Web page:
• Seriously? Kevin Stanford needs to grow the hell up. Hearing music about Jesus (or Allah, or Vishnu, or whomever) doesn’t “offend” me. Hearing bad music (which a lot of Christian music is) annoys me a bit, sure, but even that doesn’t really “offend” me. This is no different than religious crazies who get “offended” that a store says “Happy Holidays” in December instead of “Merry Christmas”. And, moreover, having Christian music playing doesn’t “exclude” non-Christians; at best, it makes them aware that the proprietor holds different religious beliefs, but for American non-Christians, that can usually be assumed anyway.

    In a private business, the proprietor runs it as he sees fit. The customer is free to take their business there or elsewhere, as they see fit. That’s how the system works, and whiny jerks with an unearned sense of entitlement acting like they deserve a vote in how a private business is run shouldn’t even enter the equation.

    Being offended by the manager’s response doesn’t even make sense: sure, he comes off a little uncaring, but I would be just as annoyed if somebody went over my head to complain about how I run my business. Would it make more business sense for him to try to be more accommodating? Sure. But if he values his religion more than his non-Christian customers (no doubt a minority) then that’s his choice, and he’s free to make it and live with the consequences. That’s what a free market is.

    Sorry, rant over. It just annoys me when people reinforce the stereotype of atheists as brittle, hyper-sensitive people who want to muzzle every expression of religious beliefs, in public or private.

  • Jeff Dale

    I have a few nontheist friends in Texas who say this kind of thing is fairly common there.

  • jen

    Taco Bell didn’t even bother to respond when I emailed them to complain about one of their Kentucky stores playing Christian music.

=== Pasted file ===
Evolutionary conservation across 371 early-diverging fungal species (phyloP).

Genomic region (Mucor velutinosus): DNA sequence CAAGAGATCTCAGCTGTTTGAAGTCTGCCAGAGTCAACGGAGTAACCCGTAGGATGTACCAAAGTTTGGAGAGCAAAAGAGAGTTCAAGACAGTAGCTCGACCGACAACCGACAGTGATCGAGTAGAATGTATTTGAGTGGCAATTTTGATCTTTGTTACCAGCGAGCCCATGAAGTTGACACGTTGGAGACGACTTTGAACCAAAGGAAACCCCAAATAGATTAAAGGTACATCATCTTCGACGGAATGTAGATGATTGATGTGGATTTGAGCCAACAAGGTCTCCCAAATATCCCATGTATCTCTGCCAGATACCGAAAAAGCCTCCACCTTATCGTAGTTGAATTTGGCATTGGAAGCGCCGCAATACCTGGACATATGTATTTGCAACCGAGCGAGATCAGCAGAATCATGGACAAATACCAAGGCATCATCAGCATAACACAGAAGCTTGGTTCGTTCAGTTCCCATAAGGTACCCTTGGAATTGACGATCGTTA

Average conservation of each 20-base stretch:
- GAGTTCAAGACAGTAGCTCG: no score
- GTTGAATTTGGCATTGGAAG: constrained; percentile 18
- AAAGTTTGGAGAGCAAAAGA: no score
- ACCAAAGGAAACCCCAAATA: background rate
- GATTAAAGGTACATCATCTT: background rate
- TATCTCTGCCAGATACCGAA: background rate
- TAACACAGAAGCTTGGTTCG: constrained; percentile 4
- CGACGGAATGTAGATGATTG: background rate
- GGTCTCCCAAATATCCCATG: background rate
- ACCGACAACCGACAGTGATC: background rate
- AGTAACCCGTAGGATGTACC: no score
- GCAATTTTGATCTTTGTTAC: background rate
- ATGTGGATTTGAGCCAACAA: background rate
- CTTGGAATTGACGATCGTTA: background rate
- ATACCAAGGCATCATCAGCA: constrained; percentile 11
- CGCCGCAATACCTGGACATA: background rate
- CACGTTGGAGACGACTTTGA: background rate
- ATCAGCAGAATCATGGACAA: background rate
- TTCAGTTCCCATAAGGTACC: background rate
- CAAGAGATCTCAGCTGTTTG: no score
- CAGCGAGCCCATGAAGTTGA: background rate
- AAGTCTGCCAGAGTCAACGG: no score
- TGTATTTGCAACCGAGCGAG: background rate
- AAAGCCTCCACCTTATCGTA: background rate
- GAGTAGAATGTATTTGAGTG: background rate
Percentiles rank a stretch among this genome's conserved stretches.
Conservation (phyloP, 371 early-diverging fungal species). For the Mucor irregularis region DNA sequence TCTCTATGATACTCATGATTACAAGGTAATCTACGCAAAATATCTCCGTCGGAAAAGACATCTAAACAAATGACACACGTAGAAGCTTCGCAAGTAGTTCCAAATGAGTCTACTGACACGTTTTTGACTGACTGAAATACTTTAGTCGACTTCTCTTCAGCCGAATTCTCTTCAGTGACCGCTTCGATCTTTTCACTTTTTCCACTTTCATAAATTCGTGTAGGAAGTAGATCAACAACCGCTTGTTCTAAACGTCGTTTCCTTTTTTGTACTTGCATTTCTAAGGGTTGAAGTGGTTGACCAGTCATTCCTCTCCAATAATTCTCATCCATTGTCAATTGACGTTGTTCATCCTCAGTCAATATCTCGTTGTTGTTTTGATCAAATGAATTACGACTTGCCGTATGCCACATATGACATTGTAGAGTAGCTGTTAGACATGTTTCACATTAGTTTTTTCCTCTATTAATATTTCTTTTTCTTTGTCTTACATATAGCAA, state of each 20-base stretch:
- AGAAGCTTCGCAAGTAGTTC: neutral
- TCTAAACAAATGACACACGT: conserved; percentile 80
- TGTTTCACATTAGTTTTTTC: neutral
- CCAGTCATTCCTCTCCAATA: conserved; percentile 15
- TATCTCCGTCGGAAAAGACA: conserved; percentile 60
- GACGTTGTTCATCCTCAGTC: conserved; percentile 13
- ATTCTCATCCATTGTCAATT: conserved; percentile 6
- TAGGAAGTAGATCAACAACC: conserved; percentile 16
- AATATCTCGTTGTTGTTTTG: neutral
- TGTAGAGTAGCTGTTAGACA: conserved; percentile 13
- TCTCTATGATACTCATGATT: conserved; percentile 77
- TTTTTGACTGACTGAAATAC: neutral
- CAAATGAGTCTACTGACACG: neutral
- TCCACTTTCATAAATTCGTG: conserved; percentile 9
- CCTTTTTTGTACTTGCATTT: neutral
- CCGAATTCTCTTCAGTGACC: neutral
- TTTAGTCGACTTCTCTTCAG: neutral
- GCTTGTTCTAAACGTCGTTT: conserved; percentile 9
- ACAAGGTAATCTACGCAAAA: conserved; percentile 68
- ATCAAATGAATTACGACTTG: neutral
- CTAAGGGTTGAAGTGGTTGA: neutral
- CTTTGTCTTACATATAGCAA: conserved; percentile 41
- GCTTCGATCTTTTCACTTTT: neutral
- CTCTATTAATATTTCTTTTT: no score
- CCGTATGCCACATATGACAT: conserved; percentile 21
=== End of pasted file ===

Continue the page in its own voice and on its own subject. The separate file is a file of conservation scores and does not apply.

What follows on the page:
• Jason

    I think its reasonable to complain to the corporate office. Perhaps they feel the same way the customer does and will pursue the matter further, maybe not. But, I dont see any harm in informing them of a franchise’s behavior.

  • Someone needs to tip off Westboro Baptist Church that this particular restaurant at this particular location has an employee that is somewhat tolerant of gays. (well, they might have such an employee). Then perhaps Westboro would send out “the family” to picket them. Just desserts.

  • noah

    As many people know, Southwest airlines encourages their flight attendants to show their personality. Recently, I took a SWA flight which started with a 5-6 minute stand-up comedy routine by one flight attendant (separate from the comedy inserted in the standard announcements — this was a stand alone performance), and another flight attendant singing two songs in their entirety.

    This annoyed me to no end, and I wrote a letter to SWA complaining. How is what I did any different from what Kevin Stanford did?

  • JD

    I think the title is pretty misleading to say the least, and should be changed.

    I would think that a franchiser would have rules on stuff like that, because a wayward franchisee can make the whole chain look bad. It is a business relationship, of which constitutional rights don’t don’t apply the way some people think they would, because it’s not an imposition of the government.

  • Richard P

    I think it would be great to watch what happens to this business. I think it is only a matter of time and no one will go there. I saw a great little coffee shop go under when it’s music format changed to xian with the new owners. People just slowly drifted away. Most everyone said it was the music. The person was closed in less than a year.

    Then see who gets blamed. The fateful day an atheist complained.

  • Hybrid